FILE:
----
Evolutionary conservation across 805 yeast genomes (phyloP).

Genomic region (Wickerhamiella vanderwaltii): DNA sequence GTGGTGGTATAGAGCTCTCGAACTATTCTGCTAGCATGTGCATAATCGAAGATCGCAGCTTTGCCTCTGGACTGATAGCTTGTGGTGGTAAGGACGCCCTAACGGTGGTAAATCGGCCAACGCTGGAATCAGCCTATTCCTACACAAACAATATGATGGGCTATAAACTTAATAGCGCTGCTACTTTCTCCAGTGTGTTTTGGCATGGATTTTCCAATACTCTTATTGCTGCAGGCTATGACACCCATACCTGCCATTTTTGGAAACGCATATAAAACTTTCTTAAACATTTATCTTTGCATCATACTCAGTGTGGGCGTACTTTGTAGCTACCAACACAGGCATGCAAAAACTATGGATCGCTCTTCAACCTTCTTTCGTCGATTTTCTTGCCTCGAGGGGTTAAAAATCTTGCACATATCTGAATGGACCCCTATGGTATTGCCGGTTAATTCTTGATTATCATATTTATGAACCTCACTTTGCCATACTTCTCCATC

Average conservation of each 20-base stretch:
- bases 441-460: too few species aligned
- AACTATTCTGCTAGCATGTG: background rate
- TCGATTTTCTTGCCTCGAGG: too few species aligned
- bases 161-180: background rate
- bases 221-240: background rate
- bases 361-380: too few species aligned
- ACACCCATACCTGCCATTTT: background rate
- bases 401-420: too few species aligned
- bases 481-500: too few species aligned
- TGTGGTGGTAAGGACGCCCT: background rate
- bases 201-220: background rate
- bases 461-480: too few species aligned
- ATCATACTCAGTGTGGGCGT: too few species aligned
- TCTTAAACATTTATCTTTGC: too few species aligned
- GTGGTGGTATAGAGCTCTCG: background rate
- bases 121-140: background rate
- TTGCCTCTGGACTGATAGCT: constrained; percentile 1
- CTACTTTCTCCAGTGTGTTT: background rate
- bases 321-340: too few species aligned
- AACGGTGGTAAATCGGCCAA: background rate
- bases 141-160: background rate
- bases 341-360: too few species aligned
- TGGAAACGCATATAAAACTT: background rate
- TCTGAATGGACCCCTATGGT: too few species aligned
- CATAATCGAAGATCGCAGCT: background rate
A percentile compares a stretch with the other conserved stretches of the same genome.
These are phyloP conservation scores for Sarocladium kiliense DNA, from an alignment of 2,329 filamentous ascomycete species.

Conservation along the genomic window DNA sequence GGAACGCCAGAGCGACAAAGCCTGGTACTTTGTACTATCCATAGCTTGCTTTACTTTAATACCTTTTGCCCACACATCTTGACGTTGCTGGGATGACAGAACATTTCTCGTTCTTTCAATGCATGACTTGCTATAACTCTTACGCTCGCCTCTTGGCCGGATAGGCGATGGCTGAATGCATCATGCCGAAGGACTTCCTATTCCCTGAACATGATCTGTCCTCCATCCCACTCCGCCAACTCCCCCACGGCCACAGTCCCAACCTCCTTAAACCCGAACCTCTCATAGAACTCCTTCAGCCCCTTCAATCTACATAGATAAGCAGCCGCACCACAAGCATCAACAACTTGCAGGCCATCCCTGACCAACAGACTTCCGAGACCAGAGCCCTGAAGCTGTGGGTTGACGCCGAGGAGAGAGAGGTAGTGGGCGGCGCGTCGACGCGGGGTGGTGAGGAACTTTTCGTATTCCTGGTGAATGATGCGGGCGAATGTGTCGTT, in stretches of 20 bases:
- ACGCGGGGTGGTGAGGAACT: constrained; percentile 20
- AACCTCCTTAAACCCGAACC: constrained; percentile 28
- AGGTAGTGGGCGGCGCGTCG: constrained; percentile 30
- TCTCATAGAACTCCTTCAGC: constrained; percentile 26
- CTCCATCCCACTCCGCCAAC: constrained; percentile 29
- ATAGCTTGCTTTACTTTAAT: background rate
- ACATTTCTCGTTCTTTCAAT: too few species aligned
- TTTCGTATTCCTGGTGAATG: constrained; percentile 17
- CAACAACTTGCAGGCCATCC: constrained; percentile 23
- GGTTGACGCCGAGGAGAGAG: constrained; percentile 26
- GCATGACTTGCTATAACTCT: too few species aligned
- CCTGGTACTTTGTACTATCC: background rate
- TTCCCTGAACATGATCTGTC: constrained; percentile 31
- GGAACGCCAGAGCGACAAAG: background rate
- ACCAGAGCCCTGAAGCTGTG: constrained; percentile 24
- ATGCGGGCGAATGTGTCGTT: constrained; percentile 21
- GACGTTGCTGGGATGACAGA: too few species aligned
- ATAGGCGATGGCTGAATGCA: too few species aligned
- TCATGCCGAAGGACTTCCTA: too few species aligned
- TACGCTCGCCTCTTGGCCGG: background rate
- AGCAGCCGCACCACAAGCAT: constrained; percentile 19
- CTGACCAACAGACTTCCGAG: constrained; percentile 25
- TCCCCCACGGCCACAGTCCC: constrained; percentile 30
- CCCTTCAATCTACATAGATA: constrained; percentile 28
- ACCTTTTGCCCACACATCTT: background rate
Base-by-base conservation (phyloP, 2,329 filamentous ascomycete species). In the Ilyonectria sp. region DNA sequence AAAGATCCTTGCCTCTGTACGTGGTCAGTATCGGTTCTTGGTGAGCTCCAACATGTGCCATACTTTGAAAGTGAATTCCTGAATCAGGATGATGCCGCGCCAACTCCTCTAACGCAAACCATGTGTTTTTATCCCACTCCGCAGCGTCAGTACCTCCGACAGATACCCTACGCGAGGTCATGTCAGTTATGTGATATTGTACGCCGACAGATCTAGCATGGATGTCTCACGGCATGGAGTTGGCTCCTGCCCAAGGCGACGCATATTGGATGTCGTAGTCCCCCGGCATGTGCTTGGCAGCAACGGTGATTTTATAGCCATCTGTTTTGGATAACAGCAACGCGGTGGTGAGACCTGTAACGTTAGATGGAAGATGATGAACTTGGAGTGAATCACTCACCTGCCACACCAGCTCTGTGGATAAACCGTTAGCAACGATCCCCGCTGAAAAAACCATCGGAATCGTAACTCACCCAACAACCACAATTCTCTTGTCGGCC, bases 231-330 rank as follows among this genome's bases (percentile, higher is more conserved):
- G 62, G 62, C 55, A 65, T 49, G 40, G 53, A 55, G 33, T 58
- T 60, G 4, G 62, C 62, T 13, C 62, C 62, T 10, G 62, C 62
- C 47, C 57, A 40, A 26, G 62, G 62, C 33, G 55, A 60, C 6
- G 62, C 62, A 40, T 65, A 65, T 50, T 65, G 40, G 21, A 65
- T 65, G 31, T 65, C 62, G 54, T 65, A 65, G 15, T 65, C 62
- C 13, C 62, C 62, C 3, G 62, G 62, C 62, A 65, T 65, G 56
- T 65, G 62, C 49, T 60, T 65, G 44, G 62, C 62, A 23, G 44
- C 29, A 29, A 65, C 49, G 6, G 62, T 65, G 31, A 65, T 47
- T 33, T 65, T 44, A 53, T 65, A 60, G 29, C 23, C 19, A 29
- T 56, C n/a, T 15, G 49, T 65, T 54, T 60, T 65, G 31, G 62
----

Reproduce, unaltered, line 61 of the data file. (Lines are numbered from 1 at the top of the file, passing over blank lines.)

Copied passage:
- G 62, C 62, A 40, T 65, A 65, T 50, T 65, G 40, G 21, A 65